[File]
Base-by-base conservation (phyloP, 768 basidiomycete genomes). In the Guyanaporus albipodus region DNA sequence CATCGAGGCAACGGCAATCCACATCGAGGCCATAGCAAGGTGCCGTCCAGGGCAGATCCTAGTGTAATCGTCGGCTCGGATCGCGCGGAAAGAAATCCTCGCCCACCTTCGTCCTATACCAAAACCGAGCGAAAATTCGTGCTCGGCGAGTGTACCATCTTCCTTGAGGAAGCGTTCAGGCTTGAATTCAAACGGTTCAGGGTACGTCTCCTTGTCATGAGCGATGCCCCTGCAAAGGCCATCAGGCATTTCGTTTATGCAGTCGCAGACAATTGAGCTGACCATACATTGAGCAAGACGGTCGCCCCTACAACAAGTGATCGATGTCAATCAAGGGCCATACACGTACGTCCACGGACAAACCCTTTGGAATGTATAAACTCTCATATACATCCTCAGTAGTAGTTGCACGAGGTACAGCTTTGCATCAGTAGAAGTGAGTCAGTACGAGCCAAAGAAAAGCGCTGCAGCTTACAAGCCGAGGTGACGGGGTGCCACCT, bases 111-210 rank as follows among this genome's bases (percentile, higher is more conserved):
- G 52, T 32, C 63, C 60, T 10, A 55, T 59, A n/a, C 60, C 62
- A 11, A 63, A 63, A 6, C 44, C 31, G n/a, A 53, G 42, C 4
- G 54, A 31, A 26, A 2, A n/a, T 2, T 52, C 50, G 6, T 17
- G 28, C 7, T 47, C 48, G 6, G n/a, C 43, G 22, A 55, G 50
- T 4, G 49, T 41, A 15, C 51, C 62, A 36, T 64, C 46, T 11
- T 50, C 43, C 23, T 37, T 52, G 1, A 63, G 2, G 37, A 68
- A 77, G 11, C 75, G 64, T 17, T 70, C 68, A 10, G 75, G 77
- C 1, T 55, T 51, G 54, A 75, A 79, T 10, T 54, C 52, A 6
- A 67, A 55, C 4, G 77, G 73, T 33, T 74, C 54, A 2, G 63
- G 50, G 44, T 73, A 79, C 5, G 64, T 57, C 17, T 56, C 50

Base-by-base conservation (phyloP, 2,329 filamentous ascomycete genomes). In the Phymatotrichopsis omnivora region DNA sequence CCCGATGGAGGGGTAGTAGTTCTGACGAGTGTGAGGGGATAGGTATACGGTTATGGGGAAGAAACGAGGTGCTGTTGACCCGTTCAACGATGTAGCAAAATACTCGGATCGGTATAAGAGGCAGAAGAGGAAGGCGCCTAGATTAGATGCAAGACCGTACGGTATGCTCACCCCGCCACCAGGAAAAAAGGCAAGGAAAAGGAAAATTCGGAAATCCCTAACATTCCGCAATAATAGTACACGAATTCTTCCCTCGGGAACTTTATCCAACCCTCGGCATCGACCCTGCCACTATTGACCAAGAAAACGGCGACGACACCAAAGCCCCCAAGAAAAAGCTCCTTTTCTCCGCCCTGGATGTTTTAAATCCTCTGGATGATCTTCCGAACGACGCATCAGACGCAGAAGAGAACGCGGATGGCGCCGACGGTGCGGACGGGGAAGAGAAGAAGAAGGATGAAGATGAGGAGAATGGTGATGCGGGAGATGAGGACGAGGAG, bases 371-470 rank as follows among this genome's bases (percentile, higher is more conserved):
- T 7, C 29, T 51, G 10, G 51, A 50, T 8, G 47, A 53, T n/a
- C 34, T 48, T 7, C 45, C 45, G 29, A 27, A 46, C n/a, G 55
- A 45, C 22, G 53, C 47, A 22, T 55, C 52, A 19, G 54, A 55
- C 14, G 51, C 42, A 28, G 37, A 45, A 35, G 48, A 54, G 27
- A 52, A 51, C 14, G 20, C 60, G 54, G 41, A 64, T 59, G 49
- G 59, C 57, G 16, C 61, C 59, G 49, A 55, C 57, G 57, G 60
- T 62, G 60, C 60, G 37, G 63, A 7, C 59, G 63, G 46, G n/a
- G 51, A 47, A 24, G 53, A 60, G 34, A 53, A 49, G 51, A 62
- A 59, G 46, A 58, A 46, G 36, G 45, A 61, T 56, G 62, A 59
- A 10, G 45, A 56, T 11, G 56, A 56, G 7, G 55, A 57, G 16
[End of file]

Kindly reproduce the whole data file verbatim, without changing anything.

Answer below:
Base-by-base conservation (phyloP, 768 basidiomycete genomes). In the Guyanaporus albipodus region DNA sequence CATCGAGGCAACGGCAATCCACATCGAGGCCATAGCAAGGTGCCGTCCAGGGCAGATCCTAGTGTAATCGTCGGCTCGGATCGCGCGGAAAGAAATCCTCGCCCACCTTCGTCCTATACCAAAACCGAGCGAAAATTCGTGCTCGGCGAGTGTACCATCTTCCTTGAGGAAGCGTTCAGGCTTGAATTCAAACGGTTCAGGGTACGTCTCCTTGTCATGAGCGATGCCCCTGCAAAGGCCATCAGGCATTTCGTTTATGCAGTCGCAGACAATTGAGCTGACCATACATTGAGCAAGACGGTCGCCCCTACAACAAGTGATCGATGTCAATCAAGGGCCATACACGTACGTCCACGGACAAACCCTTTGGAATGTATAAACTCTCATATACATCCTCAGTAGTAGTTGCACGAGGTACAGCTTTGCATCAGTAGAAGTGAGTCAGTACGAGCCAAAGAAAAGCGCTGCAGCTTACAAGCCGAGGTGACGGGGTGCCACCT, bases 111-210 rank as follows among this genome's bases (percentile, higher is more conserved):
- G 52, T 32, C 63, C 60, T 10, A 55, T 59, A n/a, C 60, C 62
- A 11, A 63, A 63, A 6, C 44, C 31, G n/a, A 53, G 42, C 4
- G 54, A 31, A 26, A 2, A n/a, T 2, T 52, C 50, G 6, T 17
- G 28, C 7, T 47, C 48, G 6, G n/a, C 43, G 22, A 55, G 50
- T 4, G 49, T 41, A 15, C 51, C 62, A 36, T 64, C 46, T 11
- T 50, C 43, C 23, T 37, T 52, G 1, A 63, G 2, G 37, A 68
- A 77, G 11, C 75, G 64, T 17, T 70, C 68, A 10, G 75, G 77
- C 1, T 55, T 51, G 54, A 75, A 79, T 10, T 54, C 52, A 6
- A 67, A 55, C 4, G 77, G 73, T 33, T 74, C 54, A 2, G 63
- G 50, G 44, T 73, A 79, C 5, G 64, T 57, C 17, T 56, C 50

Base-by-base conservation (phyloP, 2,329 filamentous ascomycete genomes). In the Phymatotrichopsis omnivora region DNA sequence CCCGATGGAGGGGTAGTAGTTCTGACGAGTGTGAGGGGATAGGTATACGGTTATGGGGAAGAAACGAGGTGCTGTTGACCCGTTCAACGATGTAGCAAAATACTCGGATCGGTATAAGAGGCAGAAGAGGAAGGCGCCTAGATTAGATGCAAGACCGTACGGTATGCTCACCCCGCCACCAGGAAAAAAGGCAAGGAAAAGGAAAATTCGGAAATCCCTAACATTCCGCAATAATAGTACACGAATTCTTCCCTCGGGAACTTTATCCAACCCTCGGCATCGACCCTGCCACTATTGACCAAGAAAACGGCGACGACACCAAAGCCCCCAAGAAAAAGCTCCTTTTCTCCGCCCTGGATGTTTTAAATCCTCTGGATGATCTTCCGAACGACGCATCAGACGCAGAAGAGAACGCGGATGGCGCCGACGGTGCGGACGGGGAAGAGAAGAAGAAGGATGAAGATGAGGAGAATGGTGATGCGGGAGATGAGGACGAGGAG, bases 371-470 rank as follows among this genome's bases (percentile, higher is more conserved):
- T 7, C 29, T 51, G 10, G 51, A 50, T 8, G 47, A 53, T n/a
- C 34, T 48, T 7, C 45, C 45, G 29, A 27, A 46, C n/a, G 55
- A 45, C 22, G 53, C 47, A 22, T 55, C 52, A 19, G 54, A 55
- C 14, G 51, C 42, A 28, G 37, A 45, A 35, G 48, A 54, G 27
- A 52, A 51, C 14, G 20, C 60, G 54, G 41, A 64, T 59, G 49
- G 59, C 57, G 16, C 61, C 59, G 49, A 55, C 57, G 57, G 60
- T 62, G 60, C 60, G 37, G 63, A 7, C 59, G 63, G 46, G n/a
- G 51, A 47, A 24, G 53, A 60, G 34, A 53, A 49, G 51, A 62
- A 59, G 46, A 58, A 46, G 36, G 45, A 61, T 56, G 62, A 59
- A 10, G 45, A 56, T 11, G 56, A 56, G 7, G 55, A 57, G 16